made but said her company acted properly and quickly. she resigned last week as head of newscorp's british newspapers. back in this country where the clock is now winding down toward a possible government default, the house of representatives spent most of the day debating a republican plan to cut trillions of dollars from the federal budget. there is only one problem-- all sides concede that even if the bill did pass the senate, too-- and that's a long shot-- it faces a certain presidential veto and will never become law. so why do that when time is short? here is congressional correspondent nancy cordes. >> reporter: the house republicans pasted their answer to the debt ceiling crisis without democratic support. >> i'll bet you cash money that it ain't going to become the law. >> reporter: conservatives call the bill cut cap and balance because it cuts spending this year and caps it at 2005 levels. >> the time has come to make any increase in the debt
ceiling contingent on sending a balanced budget amendment to the states. >> reporter: democrats call it a one-sided approach that wastes time at the 11th hour. >> it is the same old plan to end the medicare guarantee, to slash medicaid, to cut education while protecting special interest tax breaks. >> reporter: but that debate was overshadowed today by an unexpected breakthrough in the senate where the so-called gang of six-- three democrats, three republicans-- released a plan to cut the debt by up to 3.7 trillion after months of rocky negotiations. >> we said... invited every member of the united states senate, democrats and republicans to come and listen to a description of the plan. >> reporter: and many senators liked what they heard. an immediate $500 billion cut in the deficit giving congressional committees six months to identify more cuts in defense and domestic spending. the plan would include new tax revenues from closing corporate
loopholes and trimming deductions for charitable giving and home mortgages. in exchange, individual income tax rates and the corporate rate would be reduced and the alternative minimum tax eliminated. >> and i support it. >> reporter: senator lamar alexander of tennessee and several other republicans signed on right away. >> there's just so many things about this plan that are going to make sense to fiscal hawks, and i'm one of them. >> reporter: the development helped to drive stocks up by more than 200 points today but it's still unclear whether this unfinished plan can be turned into legislation and pass both houses in time for that august 2 deadline, bob, which is now just two weeks away. >> bob: okay, nancy. thank you. well, this afternoon president obama welcomed this plan from that gang of six senators, calling it a significant step. >> we don't have any more time to engage in symbolic gestures. we don't have any more time to posture. it's time to get down the business of actually solving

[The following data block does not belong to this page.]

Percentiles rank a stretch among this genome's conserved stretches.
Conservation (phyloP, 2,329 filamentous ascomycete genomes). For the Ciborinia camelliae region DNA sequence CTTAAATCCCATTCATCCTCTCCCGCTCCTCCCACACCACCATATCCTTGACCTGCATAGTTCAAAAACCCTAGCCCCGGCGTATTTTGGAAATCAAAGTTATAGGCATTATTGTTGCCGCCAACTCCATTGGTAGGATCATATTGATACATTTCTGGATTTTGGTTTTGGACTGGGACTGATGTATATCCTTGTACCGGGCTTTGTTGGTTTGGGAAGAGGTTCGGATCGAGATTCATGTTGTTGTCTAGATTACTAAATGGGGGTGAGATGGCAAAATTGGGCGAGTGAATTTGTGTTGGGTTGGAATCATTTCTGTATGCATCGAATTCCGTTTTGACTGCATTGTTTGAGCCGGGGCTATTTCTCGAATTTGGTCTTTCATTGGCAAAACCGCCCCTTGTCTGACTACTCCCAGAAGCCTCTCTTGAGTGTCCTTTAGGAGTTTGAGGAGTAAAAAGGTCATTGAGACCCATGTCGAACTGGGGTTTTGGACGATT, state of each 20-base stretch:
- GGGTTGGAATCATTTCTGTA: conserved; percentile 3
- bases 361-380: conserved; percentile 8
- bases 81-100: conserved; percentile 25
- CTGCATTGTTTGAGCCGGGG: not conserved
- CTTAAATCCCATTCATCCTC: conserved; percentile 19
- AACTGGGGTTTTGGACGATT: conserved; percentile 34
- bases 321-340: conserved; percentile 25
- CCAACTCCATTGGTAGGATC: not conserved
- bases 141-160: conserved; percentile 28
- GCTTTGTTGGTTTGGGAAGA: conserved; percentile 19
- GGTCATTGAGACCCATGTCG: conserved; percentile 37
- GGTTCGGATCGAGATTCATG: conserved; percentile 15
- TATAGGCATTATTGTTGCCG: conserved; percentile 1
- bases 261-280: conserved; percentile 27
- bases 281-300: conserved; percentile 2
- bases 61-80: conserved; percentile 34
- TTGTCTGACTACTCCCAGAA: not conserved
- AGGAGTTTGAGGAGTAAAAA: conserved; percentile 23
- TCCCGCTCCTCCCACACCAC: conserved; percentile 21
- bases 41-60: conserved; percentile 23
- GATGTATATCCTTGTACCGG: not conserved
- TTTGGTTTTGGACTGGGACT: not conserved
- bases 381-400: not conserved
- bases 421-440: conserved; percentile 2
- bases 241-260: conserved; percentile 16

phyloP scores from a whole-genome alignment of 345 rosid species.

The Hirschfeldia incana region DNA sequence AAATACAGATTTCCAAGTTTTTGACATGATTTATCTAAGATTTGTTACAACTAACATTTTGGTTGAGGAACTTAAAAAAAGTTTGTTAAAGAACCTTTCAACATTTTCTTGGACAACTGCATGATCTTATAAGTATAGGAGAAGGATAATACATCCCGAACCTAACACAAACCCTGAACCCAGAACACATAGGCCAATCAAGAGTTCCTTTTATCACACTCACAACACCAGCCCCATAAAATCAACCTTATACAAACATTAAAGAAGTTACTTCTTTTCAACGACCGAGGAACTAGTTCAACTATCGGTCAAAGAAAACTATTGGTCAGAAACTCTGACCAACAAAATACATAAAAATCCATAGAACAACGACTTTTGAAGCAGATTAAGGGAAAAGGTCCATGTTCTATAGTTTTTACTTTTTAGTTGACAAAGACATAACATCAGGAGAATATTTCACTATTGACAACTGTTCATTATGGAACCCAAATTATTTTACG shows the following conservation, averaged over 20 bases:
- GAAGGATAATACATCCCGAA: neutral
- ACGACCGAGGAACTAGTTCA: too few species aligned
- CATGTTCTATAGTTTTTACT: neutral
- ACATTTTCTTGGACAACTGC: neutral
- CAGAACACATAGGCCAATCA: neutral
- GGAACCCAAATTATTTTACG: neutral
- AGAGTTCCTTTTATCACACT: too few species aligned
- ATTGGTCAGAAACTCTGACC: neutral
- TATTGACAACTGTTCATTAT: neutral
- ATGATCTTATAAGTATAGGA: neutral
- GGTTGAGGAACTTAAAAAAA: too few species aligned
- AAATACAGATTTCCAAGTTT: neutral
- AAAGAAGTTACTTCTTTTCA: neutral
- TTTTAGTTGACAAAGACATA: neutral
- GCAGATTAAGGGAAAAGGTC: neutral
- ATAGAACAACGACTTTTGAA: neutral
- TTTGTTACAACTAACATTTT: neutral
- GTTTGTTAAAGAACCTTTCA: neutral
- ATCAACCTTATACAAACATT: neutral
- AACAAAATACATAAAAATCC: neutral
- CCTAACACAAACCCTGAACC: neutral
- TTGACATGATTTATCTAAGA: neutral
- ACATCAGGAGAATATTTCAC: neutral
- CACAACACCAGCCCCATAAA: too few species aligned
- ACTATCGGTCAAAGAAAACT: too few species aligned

this problem and i think we now are seeing the potential for a bipartisan consensus around what that would take. >> schieffer: norah o'donnell is our chief white house correspondent. norah, most people thought the administration had given up on that plan, so why this new optimism? >> well, i think the key is that it's bipartisan, that there are now some republicans who are willing to back this tough, comprehensive package that not only includes those spending cuts but also includes this tax reform which means increased revenues. and that is broadly consistent with what president obama has long advocated. and that gang of six that nancy was talking about includes three very conservative republicans. and that's why senator lamar alexander, who's a member of the republican leadership, got on board today. so president obama said he hopes the congressional leaders are going to start talking turkey and start the hard work of putting together a plan and the president said he hopes to call them here to the white house and hopes to report some new